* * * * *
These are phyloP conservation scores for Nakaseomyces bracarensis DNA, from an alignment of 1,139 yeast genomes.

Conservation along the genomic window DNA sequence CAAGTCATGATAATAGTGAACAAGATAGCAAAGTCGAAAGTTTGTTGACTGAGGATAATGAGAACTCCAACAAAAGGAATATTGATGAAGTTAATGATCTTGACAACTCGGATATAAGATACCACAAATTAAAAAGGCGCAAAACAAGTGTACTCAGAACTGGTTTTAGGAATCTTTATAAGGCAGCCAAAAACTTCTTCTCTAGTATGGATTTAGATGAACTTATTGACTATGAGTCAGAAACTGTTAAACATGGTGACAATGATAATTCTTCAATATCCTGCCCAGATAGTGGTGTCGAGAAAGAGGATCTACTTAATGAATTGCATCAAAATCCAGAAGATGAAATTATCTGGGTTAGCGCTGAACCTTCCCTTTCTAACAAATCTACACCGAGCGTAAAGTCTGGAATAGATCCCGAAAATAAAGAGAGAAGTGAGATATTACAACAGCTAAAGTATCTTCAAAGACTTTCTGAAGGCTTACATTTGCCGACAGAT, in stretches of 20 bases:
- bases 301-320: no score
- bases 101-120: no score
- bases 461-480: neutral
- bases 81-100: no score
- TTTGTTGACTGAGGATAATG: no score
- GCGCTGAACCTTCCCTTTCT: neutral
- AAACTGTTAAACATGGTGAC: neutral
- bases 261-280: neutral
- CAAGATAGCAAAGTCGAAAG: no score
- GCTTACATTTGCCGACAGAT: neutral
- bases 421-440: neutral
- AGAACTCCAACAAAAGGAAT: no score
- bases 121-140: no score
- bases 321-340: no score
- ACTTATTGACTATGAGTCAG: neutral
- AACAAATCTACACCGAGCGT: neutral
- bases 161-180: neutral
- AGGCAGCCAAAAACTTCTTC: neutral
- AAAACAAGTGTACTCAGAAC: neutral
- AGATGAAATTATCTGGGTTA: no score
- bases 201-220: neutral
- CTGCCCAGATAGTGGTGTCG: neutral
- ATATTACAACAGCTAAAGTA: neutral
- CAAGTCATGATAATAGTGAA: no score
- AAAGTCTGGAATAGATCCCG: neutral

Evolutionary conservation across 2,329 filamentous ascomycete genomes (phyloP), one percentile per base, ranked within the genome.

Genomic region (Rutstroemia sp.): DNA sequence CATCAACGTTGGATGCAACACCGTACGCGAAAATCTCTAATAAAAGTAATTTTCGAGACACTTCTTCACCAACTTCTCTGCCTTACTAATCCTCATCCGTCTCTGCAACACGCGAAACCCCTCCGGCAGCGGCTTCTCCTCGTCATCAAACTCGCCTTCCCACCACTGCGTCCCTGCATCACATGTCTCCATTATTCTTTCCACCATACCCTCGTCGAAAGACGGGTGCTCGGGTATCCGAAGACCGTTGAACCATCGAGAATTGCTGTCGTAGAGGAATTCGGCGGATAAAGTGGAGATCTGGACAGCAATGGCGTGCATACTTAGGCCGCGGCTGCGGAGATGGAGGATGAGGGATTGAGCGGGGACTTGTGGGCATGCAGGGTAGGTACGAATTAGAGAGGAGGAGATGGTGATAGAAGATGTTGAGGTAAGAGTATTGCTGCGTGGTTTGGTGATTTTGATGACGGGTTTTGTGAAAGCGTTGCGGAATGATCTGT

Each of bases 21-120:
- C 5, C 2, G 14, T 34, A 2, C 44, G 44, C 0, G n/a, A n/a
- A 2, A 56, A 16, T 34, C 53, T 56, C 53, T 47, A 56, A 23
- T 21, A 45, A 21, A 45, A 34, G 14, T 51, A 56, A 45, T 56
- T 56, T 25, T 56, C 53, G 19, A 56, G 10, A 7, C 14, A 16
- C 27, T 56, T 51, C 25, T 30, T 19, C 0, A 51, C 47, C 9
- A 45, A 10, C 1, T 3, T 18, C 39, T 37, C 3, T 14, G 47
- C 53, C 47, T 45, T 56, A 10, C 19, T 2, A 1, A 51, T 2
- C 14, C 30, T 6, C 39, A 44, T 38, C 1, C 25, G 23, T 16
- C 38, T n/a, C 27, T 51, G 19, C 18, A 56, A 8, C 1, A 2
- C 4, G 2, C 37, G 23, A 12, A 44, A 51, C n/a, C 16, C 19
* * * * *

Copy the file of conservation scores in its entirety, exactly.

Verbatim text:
These are phyloP conservation scores for Nakaseomyces bracarensis DNA, from an alignment of 1,139 yeast genomes.

Conservation along the genomic window DNA sequence CAAGTCATGATAATAGTGAACAAGATAGCAAAGTCGAAAGTTTGTTGACTGAGGATAATGAGAACTCCAACAAAAGGAATATTGATGAAGTTAATGATCTTGACAACTCGGATATAAGATACCACAAATTAAAAAGGCGCAAAACAAGTGTACTCAGAACTGGTTTTAGGAATCTTTATAAGGCAGCCAAAAACTTCTTCTCTAGTATGGATTTAGATGAACTTATTGACTATGAGTCAGAAACTGTTAAACATGGTGACAATGATAATTCTTCAATATCCTGCCCAGATAGTGGTGTCGAGAAAGAGGATCTACTTAATGAATTGCATCAAAATCCAGAAGATGAAATTATCTGGGTTAGCGCTGAACCTTCCCTTTCTAACAAATCTACACCGAGCGTAAAGTCTGGAATAGATCCCGAAAATAAAGAGAGAAGTGAGATATTACAACAGCTAAAGTATCTTCAAAGACTTTCTGAAGGCTTACATTTGCCGACAGAT, in stretches of 20 bases:
- bases 301-320: no score
- bases 101-120: no score
- bases 461-480: neutral
- bases 81-100: no score
- TTTGTTGACTGAGGATAATG: no score
- GCGCTGAACCTTCCCTTTCT: neutral
- AAACTGTTAAACATGGTGAC: neutral
- bases 261-280: neutral
- CAAGATAGCAAAGTCGAAAG: no score
- GCTTACATTTGCCGACAGAT: neutral
- bases 421-440: neutral
- AGAACTCCAACAAAAGGAAT: no score
- bases 121-140: no score
- bases 321-340: no score
- ACTTATTGACTATGAGTCAG: neutral
- AACAAATCTACACCGAGCGT: neutral
- bases 161-180: neutral
- AGGCAGCCAAAAACTTCTTC: neutral
- AAAACAAGTGTACTCAGAAC: neutral
- AGATGAAATTATCTGGGTTA: no score
- bases 201-220: neutral
- CTGCCCAGATAGTGGTGTCG: neutral
- ATATTACAACAGCTAAAGTA: neutral
- CAAGTCATGATAATAGTGAA: no score
- AAAGTCTGGAATAGATCCCG: neutral

Evolutionary conservation across 2,329 filamentous ascomycete genomes (phyloP), one percentile per base, ranked within the genome.

Genomic region (Rutstroemia sp.): DNA sequence CATCAACGTTGGATGCAACACCGTACGCGAAAATCTCTAATAAAAGTAATTTTCGAGACACTTCTTCACCAACTTCTCTGCCTTACTAATCCTCATCCGTCTCTGCAACACGCGAAACCCCTCCGGCAGCGGCTTCTCCTCGTCATCAAACTCGCCTTCCCACCACTGCGTCCCTGCATCACATGTCTCCATTATTCTTTCCACCATACCCTCGTCGAAAGACGGGTGCTCGGGTATCCGAAGACCGTTGAACCATCGAGAATTGCTGTCGTAGAGGAATTCGGCGGATAAAGTGGAGATCTGGACAGCAATGGCGTGCATACTTAGGCCGCGGCTGCGGAGATGGAGGATGAGGGATTGAGCGGGGACTTGTGGGCATGCAGGGTAGGTACGAATTAGAGAGGAGGAGATGGTGATAGAAGATGTTGAGGTAAGAGTATTGCTGCGTGGTTTGGTGATTTTGATGACGGGTTTTGTGAAAGCGTTGCGGAATGATCTGT

Each of bases 21-120:
- C 5, C 2, G 14, T 34, A 2, C 44, G 44, C 0, G n/a, A n/a
- A 2, A 56, A 16, T 34, C 53, T 56, C 53, T 47, A 56, A 23
- T 21, A 45, A 21, A 45, A 34, G 14, T 51, A 56, A 45, T 56
- T 56, T 25, T 56, C 53, G 19, A 56, G 10, A 7, C 14, A 16
- C 27, T 56, T 51, C 25, T 30, T 19, C 0, A 51, C 47, C 9
- A 45, A 10, C 1, T 3, T 18, C 39, T 37, C 3, T 14, G 47
- C 53, C 47, T 45, T 56, A 10, C 19, T 2, A 1, A 51, T 2
- C 14, C 30, T 6, C 39, A 44, T 38, C 1, C 25, G 23, T 16
- C 38, T n/a, C 27, T 51, G 19, C 18, A 56, A 8, C 1, A 2
- C 4, G 2, C 37, G 23, A 12, A 44, A 51, C n/a, C 16, C 19